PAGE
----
Singleton compares the activities of a sandhill crane and a construction crane to teach simple vocabulary and to enable readers to observe similarities between two very different things.
Bird and machine are engaged in parallel activities. The bird is building a nest; the crane is building a house for a young couple with a baby on the way. Thus the story is skillfully shifted from the machine to the human story of the baby being born. The only text consists of simple, sometimes onomatopoeic verbs scattered through the pages as the bird and crane “lift” objects; “stretch” their appendages; “honk”; choose, “grab,” and “stack” building materials; and “sway” in a tempestuous wind. Finally the house is built and the nest is complete, and the occupants of both move in. A crane chick hatches from an egg, and a baby is born in the new house. Both families are at peace in their new dwellings. The final word on the page is a noun: “Home.” Smythe’s shimmering watercolor-and-crayon illustrations convey the charming subtext of the nonverbal story of the crane family nesting and hatching and the white human family for whom the house is being built.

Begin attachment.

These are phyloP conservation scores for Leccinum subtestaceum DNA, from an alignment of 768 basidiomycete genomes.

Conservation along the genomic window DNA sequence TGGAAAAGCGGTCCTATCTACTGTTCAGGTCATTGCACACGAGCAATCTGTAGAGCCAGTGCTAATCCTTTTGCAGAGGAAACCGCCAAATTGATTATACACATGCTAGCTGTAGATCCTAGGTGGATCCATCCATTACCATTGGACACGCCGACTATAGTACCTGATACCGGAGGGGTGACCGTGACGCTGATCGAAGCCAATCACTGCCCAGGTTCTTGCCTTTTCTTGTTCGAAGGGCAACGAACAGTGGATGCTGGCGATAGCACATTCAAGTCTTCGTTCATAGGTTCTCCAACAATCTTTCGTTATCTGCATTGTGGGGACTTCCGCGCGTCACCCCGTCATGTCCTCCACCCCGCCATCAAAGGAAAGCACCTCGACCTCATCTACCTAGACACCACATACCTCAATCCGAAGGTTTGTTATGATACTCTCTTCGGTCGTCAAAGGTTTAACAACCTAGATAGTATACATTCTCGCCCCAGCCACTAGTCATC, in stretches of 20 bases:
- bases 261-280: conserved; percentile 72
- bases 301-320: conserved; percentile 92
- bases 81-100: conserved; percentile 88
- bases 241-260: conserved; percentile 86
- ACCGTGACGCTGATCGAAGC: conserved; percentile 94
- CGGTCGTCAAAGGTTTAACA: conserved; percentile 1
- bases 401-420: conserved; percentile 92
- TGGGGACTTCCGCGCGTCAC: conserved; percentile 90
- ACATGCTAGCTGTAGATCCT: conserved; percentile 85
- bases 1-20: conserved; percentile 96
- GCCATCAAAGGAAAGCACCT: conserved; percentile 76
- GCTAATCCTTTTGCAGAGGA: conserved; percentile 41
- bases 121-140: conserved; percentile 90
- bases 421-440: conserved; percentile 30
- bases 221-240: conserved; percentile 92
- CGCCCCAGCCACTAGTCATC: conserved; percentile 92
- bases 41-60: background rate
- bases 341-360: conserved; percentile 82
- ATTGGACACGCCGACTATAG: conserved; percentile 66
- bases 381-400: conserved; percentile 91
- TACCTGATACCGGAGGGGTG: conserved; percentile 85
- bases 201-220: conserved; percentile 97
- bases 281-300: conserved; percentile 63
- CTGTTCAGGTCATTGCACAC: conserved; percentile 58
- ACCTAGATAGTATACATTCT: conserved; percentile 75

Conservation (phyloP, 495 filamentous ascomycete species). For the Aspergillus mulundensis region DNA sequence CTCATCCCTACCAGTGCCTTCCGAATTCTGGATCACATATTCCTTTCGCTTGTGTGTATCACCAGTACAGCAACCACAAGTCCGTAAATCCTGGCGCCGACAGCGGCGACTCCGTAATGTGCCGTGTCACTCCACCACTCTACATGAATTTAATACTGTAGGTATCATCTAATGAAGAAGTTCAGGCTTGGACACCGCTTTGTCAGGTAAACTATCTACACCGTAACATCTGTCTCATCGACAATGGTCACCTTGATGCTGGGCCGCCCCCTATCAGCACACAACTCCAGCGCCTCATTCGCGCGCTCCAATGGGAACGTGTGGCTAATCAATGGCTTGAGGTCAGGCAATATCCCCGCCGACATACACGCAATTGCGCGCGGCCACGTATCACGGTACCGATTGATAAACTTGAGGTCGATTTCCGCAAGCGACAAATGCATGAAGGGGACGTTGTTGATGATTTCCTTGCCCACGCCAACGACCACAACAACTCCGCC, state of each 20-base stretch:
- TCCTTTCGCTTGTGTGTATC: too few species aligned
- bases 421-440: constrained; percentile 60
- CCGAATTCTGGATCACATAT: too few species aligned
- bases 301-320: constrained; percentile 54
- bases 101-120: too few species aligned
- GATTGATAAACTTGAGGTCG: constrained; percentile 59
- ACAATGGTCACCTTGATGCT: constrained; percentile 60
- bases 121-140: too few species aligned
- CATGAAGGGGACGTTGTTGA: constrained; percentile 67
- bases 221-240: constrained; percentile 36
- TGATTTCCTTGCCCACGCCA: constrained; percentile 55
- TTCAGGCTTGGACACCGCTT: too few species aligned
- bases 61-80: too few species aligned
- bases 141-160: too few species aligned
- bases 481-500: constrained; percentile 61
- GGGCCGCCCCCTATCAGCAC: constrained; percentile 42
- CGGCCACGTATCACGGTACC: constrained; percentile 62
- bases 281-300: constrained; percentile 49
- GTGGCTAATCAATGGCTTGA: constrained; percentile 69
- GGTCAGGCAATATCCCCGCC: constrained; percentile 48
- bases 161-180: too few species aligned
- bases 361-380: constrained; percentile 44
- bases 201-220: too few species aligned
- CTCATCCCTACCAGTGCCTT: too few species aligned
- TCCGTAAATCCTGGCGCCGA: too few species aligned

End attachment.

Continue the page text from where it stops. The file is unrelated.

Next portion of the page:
This charming and original book offers much for young readers and their caregivers to talk about as well as encouraging comparison and simile skills. (Picture book. 3-6)